Several Hundred Istanbul Jews Hold First Public Hanukkah Candle-lighting Ceremony in Decades

The initiative to hold a public lighting of candles on Hanukkah grew out of an online survey that Turkish Jewish journalist Ivo Molinas reportedly started on Twitter.

JTA
JTA
A screenshot of young Turkish Jews lighting Hanukkah candles in Istanbul, December 2015.
A screenshot of young Turkish Jews lighting Hanukkah candles in Istanbul, December 2015.Credit: Screenshot from salom.com.tr
JTA
JTA

Several hundred Jews in Istanbul participated in what is said to have been the city’s first public lighting of Hanukkah candles in decades.

The ceremony took place on Sunday evening in Ortakoy, a neighborhood on the European banks of the Bosporus Straits. Leading the celebration was Isaac Ibrahimzadeh, the president of the Jewish Community of Turkey, who focused his speech on the reopening in March with government funding of an ancient synagogue in the northwestern city of Edirne.

“We have experienced a turning point in Edirne, where we are living a miracle,” he was quoted as saying by the online edition of the Turkish Jewish weekly Salom. The weekly also reported the lighting ceremony was the first in recent history.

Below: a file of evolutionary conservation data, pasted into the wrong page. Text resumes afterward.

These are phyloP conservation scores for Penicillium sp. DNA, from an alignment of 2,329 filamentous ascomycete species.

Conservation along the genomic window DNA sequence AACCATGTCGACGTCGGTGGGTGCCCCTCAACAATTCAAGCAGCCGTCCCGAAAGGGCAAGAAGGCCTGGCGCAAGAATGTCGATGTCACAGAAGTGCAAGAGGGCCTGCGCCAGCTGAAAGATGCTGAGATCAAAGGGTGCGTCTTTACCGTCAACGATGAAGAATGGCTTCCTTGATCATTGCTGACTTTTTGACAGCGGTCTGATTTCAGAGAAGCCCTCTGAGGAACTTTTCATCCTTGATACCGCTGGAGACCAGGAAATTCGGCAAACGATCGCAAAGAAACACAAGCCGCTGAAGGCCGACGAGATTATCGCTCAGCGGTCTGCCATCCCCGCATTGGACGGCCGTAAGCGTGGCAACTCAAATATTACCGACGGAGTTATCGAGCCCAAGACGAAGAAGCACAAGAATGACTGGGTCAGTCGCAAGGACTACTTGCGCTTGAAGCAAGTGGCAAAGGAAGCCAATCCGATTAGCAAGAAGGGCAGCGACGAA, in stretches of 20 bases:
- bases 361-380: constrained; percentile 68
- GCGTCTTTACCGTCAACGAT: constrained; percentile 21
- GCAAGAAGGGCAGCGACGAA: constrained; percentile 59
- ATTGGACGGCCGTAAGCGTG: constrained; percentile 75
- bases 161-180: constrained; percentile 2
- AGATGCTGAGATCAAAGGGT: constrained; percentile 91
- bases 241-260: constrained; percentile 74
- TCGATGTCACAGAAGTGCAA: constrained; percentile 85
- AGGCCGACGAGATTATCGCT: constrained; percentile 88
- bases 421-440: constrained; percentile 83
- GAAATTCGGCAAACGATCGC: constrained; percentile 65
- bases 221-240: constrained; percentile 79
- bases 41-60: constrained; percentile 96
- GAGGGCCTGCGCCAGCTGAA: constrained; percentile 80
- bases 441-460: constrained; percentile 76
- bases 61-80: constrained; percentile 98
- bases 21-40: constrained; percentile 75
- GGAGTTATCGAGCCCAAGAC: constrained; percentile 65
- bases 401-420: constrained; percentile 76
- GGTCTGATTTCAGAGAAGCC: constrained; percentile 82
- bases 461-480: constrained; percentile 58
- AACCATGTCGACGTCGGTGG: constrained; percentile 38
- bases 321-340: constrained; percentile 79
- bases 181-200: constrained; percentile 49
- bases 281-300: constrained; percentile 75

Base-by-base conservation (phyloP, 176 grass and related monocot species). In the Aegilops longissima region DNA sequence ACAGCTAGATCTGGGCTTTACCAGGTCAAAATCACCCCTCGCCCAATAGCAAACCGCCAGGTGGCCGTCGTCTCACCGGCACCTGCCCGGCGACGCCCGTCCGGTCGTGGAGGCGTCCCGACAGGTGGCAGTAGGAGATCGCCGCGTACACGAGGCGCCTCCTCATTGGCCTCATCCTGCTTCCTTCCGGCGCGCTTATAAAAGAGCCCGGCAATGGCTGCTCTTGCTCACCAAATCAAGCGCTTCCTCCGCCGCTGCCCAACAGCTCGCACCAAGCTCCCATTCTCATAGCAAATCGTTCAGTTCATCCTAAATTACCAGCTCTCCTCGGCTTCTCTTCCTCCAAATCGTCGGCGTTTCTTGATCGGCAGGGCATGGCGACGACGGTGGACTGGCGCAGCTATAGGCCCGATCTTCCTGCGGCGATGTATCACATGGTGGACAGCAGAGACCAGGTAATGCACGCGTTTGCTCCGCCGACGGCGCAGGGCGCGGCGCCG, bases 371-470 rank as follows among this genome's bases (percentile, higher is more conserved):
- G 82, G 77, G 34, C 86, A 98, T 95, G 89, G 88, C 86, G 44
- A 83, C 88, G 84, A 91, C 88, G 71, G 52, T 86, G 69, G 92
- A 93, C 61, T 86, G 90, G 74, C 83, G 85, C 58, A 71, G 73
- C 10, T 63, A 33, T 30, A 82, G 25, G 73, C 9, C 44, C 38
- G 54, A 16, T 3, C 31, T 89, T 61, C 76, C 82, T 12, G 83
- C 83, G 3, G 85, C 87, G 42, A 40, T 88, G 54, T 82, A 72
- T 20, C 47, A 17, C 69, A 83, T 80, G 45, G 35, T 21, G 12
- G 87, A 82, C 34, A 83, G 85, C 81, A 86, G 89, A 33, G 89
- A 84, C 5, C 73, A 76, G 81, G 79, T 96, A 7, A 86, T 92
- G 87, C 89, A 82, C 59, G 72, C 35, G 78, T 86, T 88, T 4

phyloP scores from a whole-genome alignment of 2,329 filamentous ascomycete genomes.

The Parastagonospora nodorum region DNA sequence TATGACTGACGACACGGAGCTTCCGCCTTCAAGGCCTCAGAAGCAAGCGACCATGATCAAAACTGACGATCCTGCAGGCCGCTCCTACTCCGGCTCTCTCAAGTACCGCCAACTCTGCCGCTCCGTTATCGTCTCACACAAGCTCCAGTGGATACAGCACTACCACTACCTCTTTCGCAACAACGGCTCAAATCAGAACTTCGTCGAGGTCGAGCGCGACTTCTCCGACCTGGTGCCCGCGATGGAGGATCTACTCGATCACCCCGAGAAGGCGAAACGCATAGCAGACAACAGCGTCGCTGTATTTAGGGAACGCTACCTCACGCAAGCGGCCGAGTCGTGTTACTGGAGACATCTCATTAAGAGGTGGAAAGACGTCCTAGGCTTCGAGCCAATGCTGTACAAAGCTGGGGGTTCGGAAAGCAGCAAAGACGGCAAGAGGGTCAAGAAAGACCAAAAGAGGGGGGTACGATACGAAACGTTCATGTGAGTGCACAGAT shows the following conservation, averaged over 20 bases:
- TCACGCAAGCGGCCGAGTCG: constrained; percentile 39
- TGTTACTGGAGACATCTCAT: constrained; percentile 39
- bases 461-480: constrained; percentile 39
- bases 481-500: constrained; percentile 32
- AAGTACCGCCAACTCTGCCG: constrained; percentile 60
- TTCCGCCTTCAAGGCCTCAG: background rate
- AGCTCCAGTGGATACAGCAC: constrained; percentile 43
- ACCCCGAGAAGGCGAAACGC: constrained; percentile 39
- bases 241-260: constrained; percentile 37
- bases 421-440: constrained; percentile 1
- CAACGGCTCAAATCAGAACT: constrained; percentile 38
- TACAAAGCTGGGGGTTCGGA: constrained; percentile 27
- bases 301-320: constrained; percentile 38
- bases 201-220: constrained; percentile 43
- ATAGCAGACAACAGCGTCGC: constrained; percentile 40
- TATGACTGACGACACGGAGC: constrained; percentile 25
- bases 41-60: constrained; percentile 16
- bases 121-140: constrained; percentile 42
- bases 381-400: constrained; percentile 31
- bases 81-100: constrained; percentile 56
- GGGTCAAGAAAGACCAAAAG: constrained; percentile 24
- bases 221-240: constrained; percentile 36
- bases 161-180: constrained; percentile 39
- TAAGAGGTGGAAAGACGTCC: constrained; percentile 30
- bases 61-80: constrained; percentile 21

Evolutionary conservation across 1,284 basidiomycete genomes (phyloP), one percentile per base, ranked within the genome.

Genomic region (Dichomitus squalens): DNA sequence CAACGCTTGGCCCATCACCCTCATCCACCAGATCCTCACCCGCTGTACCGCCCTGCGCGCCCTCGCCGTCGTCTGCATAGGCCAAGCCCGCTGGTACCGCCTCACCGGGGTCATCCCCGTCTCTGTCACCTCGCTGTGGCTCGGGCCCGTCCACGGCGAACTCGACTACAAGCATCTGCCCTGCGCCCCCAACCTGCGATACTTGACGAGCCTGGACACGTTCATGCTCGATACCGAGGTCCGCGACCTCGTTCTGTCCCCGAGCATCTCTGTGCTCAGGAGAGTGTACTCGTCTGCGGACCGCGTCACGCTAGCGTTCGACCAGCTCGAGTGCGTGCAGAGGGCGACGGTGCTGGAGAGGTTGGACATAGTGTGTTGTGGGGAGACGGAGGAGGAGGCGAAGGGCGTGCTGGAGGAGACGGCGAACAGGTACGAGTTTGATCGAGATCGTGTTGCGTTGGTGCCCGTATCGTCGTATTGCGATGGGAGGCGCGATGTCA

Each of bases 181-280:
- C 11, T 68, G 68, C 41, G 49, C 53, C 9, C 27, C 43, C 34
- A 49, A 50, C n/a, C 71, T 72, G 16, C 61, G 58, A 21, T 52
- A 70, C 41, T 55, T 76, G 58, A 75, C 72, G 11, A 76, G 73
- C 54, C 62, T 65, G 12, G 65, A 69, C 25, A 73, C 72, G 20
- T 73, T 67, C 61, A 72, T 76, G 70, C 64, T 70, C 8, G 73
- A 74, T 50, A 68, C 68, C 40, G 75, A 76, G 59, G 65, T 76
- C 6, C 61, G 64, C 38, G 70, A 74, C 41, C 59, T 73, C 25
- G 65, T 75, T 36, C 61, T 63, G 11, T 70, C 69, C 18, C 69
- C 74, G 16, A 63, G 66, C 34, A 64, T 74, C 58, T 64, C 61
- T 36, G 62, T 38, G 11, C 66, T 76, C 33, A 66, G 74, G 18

Turkish Jews, who were targeted in several deadly terrorist attacks in 2003, are considered under threat from Islamists. About 20,000 Jews live in Turkey.

The community’s activities take place under heavy guard, which is also present around all its synagogues and institutions, including the offices of Salom. In recent years, prominent figures from the community have begun to publicly criticize President Recep Tayyip Erdogan for what they call his party’s use of anti-Semitic and anti-Israeli speech for political purposes.

The initiative to hold a public lighting of candles on Hanukkah grew out of an online survey that the Turkish Jewish journalist Ivo Molinas started on Twitter, Salom reported.

Of the thousands of people who participated, 40 percent said such an event would be a good idea, while 19 percent it was not possible and another 17 percent said it would be “meaningless.”

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